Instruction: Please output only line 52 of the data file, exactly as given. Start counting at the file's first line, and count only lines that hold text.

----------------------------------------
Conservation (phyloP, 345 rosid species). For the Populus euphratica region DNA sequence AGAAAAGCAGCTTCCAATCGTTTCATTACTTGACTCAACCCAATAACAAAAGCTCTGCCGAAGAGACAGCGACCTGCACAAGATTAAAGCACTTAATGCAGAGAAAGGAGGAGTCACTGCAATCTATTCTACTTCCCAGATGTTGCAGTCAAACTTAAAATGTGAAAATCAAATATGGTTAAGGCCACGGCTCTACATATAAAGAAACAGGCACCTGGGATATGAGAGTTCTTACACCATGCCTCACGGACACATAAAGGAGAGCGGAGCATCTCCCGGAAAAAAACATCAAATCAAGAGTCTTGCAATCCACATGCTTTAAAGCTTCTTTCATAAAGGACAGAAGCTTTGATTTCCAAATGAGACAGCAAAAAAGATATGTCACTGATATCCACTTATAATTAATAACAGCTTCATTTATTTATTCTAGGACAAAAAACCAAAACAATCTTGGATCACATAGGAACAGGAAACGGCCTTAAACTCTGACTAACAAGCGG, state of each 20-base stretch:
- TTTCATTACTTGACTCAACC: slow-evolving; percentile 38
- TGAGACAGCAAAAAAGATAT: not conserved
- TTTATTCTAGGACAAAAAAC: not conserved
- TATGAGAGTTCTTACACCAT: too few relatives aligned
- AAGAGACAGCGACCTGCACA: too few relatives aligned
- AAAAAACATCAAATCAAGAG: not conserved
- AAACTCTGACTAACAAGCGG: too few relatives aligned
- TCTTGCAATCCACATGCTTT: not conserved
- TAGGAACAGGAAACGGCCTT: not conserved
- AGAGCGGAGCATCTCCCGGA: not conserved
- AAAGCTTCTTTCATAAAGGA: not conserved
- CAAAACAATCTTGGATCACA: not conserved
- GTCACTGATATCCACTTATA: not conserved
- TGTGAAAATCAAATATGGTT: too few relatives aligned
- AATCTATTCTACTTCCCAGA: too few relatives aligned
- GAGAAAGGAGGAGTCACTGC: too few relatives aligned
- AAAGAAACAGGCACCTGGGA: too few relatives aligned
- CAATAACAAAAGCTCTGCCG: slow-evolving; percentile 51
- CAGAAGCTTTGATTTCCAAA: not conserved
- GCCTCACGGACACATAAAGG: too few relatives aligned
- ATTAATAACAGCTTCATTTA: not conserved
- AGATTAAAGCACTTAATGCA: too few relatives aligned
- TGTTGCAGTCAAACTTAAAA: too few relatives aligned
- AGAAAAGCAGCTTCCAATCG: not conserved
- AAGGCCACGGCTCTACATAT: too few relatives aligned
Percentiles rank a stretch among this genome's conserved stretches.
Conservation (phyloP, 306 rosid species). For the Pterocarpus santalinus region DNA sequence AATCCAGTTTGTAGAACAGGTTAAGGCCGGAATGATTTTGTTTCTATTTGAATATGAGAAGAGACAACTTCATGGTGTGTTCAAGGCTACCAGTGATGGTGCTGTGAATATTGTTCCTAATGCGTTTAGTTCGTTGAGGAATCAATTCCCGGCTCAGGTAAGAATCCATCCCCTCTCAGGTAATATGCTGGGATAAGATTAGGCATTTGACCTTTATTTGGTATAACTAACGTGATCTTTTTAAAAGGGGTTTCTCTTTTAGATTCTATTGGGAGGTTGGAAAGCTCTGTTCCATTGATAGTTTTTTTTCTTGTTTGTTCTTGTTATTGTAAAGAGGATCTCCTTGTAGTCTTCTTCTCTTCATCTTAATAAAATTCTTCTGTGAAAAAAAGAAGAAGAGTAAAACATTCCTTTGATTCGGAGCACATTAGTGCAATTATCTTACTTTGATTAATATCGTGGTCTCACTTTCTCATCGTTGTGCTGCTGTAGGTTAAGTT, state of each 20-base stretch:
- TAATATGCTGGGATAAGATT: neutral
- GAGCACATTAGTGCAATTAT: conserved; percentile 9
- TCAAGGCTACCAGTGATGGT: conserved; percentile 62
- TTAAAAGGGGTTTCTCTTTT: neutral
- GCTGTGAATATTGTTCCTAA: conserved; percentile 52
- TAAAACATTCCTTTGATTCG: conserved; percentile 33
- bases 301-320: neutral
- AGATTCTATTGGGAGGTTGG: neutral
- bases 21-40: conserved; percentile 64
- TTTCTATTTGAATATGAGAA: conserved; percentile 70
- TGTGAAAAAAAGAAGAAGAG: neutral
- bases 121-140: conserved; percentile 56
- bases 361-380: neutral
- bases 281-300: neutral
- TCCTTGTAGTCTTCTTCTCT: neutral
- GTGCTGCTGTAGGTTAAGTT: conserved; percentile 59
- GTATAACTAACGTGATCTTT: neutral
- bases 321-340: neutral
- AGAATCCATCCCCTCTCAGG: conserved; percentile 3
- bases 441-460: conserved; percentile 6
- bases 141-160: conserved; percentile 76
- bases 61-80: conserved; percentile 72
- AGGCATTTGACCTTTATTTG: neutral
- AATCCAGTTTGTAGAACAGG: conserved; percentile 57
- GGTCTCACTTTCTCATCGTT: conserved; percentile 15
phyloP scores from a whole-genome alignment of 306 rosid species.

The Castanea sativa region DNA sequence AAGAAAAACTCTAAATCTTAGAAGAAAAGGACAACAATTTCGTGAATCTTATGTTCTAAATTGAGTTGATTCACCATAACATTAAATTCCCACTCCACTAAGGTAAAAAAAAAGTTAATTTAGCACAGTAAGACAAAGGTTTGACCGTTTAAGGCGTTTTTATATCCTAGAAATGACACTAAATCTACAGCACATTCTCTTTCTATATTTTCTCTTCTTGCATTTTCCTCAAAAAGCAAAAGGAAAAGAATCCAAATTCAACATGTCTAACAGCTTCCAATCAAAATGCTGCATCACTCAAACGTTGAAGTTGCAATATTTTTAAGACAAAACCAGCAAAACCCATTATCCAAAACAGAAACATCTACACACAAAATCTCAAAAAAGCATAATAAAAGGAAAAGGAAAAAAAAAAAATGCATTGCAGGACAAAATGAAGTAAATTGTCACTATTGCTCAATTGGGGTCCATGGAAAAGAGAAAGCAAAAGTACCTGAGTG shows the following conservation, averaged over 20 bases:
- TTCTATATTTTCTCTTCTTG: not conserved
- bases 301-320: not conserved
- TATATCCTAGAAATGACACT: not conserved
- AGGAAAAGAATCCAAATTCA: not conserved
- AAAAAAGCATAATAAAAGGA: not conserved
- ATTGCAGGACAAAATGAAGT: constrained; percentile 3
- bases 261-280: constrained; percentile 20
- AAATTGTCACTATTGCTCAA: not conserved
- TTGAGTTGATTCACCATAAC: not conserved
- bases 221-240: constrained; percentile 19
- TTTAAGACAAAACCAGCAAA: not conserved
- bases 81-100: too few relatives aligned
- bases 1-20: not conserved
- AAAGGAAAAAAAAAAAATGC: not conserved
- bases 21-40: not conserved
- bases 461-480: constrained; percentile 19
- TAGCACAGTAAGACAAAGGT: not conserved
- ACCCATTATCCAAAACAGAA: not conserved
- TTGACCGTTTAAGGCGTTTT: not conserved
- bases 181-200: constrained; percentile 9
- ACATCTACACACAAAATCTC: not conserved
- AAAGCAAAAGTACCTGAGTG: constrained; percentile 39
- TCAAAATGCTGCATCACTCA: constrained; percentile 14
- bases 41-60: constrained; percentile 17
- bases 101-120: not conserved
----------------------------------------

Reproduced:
- AATCCAGTTTGTAGAACAGG: conserved; percentile 57